‘I think there’s gonna be a leisure centre or something, behind the tower, somewhere…something like that, a little one and some new shops’*
Rob Deck, Lend Lease’s Elephant and Castle Project Director sells The Elephant at this week’s perfunctory and bizarre ‘community preview‘ of One The Elephant development – 37 storeys of luxury flats mainly to be sold off-plan to foreign investors**
Next Tuesday 15th January 2013 will see Southwark Council’s Planning Committee gather at their Tooley St offices to rubber-stamp Lend Lease’s Masterplan for the Elephant and Castle area. They have already issued a press release about why the Masterplan needs to be approved and all the total unaccountable crud and spin that goes with it – making mixed communities, more money for affordable housing, new parks, new this and new that. There will be some kind of debate amongst the councillors on the committee and 5 minutes in total have been allotted for public objections on the biggest planning application ever received by Southwark.
It’s taken a long long time to get this far. A really long time. We and countless others have been arguing against this form of regeneration of the local area for a long time too. We urge everyone who feels uncertain or pissed off about this monster rip-off to read the collective response to the Council below from the three brave local folks who will be standing up in the five minutes to give their best shot in making someone in the council see sense and vote NO to this scheme.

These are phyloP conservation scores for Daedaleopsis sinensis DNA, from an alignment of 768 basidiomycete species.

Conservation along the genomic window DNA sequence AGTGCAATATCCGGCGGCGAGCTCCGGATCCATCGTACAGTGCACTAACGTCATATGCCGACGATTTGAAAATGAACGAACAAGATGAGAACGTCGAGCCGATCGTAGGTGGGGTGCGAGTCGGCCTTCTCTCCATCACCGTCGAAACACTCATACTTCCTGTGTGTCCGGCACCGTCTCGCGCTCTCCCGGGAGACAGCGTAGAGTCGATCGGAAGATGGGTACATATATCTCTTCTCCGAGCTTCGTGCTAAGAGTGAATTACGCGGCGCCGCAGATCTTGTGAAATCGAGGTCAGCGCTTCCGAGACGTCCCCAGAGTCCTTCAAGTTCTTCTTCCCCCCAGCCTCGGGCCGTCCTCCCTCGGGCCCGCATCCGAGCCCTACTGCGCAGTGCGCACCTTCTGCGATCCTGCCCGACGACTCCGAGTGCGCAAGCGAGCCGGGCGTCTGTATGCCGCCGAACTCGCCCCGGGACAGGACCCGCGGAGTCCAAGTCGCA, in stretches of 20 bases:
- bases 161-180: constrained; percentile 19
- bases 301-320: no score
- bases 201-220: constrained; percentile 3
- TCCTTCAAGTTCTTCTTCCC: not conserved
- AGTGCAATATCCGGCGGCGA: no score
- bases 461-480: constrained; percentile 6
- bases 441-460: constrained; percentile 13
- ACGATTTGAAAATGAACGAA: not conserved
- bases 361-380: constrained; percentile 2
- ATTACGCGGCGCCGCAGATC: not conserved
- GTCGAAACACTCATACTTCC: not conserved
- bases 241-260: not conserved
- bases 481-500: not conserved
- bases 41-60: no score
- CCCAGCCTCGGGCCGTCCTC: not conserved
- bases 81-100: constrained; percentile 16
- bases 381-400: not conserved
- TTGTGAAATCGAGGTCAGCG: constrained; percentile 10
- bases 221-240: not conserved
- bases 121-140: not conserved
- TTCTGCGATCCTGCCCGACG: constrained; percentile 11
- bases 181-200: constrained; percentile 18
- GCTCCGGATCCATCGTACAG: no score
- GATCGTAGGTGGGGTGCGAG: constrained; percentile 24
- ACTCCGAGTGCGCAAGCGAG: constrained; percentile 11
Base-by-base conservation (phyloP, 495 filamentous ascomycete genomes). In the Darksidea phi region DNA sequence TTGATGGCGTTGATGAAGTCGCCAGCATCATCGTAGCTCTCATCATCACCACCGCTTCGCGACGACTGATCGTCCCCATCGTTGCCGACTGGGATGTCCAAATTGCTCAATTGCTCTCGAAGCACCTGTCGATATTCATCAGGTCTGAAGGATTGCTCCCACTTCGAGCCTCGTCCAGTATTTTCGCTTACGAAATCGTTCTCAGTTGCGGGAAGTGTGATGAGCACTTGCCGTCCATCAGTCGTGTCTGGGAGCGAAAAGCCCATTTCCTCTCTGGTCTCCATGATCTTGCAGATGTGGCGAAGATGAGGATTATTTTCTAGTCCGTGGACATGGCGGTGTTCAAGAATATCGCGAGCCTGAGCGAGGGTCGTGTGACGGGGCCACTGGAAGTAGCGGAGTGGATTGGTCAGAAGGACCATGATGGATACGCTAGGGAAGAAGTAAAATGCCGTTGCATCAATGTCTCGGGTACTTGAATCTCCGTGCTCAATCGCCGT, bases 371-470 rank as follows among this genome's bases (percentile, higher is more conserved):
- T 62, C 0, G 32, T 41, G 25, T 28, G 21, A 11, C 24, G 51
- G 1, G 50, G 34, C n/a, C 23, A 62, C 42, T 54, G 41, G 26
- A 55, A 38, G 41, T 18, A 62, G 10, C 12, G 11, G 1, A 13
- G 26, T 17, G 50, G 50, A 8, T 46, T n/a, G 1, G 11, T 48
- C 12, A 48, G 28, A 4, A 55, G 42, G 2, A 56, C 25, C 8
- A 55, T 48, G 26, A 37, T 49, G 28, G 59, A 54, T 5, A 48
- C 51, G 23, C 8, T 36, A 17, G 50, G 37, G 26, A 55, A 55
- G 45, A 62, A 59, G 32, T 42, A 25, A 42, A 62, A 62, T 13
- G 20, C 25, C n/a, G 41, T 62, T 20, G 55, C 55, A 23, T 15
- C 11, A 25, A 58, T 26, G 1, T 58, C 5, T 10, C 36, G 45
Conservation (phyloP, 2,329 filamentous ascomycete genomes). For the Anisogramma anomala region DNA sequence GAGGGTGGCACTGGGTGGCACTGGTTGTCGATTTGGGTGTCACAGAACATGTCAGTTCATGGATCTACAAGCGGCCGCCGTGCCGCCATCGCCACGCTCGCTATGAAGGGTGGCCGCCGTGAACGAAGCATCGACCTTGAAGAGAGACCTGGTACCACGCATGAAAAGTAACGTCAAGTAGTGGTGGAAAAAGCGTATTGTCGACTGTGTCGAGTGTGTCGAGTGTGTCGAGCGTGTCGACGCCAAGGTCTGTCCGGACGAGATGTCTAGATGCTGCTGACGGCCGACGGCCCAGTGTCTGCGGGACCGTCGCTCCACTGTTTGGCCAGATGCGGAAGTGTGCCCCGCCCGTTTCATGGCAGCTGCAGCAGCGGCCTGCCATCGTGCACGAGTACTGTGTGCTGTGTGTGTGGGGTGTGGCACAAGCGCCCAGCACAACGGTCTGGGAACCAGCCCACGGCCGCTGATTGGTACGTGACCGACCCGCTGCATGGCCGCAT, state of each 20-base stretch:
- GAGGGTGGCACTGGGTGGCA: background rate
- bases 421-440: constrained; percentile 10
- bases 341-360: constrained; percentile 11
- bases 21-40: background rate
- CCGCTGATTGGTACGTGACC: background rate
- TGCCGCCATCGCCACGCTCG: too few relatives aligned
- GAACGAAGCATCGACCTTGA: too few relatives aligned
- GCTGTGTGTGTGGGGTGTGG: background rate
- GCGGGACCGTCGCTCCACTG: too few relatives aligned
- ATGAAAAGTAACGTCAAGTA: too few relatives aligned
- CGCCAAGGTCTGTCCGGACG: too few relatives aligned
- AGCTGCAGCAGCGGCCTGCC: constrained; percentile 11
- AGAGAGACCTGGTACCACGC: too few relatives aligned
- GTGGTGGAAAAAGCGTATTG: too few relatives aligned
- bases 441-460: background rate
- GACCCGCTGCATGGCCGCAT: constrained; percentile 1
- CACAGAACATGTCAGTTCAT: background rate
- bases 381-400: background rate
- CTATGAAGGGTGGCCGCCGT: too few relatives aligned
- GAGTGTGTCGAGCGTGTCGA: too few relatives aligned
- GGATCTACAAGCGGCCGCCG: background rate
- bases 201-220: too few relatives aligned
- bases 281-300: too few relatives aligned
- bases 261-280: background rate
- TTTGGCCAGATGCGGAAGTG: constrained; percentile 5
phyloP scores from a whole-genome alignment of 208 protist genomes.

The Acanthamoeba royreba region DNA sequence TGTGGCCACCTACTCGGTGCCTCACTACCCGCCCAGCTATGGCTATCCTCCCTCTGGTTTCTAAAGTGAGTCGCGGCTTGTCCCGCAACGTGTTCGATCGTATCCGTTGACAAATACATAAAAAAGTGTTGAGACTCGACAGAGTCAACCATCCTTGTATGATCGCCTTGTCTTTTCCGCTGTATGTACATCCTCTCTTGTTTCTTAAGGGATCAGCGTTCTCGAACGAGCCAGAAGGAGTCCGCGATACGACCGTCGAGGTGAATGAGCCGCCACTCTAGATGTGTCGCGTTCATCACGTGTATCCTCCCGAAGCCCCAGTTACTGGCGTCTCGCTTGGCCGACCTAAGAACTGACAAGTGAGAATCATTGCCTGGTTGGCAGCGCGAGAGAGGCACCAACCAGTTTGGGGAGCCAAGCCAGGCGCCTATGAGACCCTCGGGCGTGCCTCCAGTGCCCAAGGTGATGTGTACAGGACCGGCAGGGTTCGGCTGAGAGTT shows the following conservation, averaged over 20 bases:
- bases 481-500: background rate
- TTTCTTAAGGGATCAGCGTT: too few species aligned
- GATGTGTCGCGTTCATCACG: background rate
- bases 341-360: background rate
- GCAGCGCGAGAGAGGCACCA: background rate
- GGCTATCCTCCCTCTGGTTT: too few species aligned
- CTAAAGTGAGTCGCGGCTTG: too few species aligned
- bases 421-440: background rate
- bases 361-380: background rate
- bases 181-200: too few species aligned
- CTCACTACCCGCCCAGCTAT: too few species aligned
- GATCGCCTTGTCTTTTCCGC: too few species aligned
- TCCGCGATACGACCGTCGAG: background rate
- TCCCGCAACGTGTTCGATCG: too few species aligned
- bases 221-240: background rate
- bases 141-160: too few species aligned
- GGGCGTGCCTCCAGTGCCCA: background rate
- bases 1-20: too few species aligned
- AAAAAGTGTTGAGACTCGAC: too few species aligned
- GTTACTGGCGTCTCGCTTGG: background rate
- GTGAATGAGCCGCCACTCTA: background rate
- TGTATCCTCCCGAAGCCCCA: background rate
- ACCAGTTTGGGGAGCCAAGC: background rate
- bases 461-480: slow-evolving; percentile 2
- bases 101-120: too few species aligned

We also urge that anyone who feels uncertain or pissed off about this scheme, makes sure they come to Planning Meeting this Tuesday 15th January at 6pm at the Council Offices at 160 Tooley St, SE1 (London Bridge tube)
We are representatives of local groups who have objected to the above applications. We propose to speak on behalf of these groups at the planning committee meeting next Tuesday evening, 15th January 2013.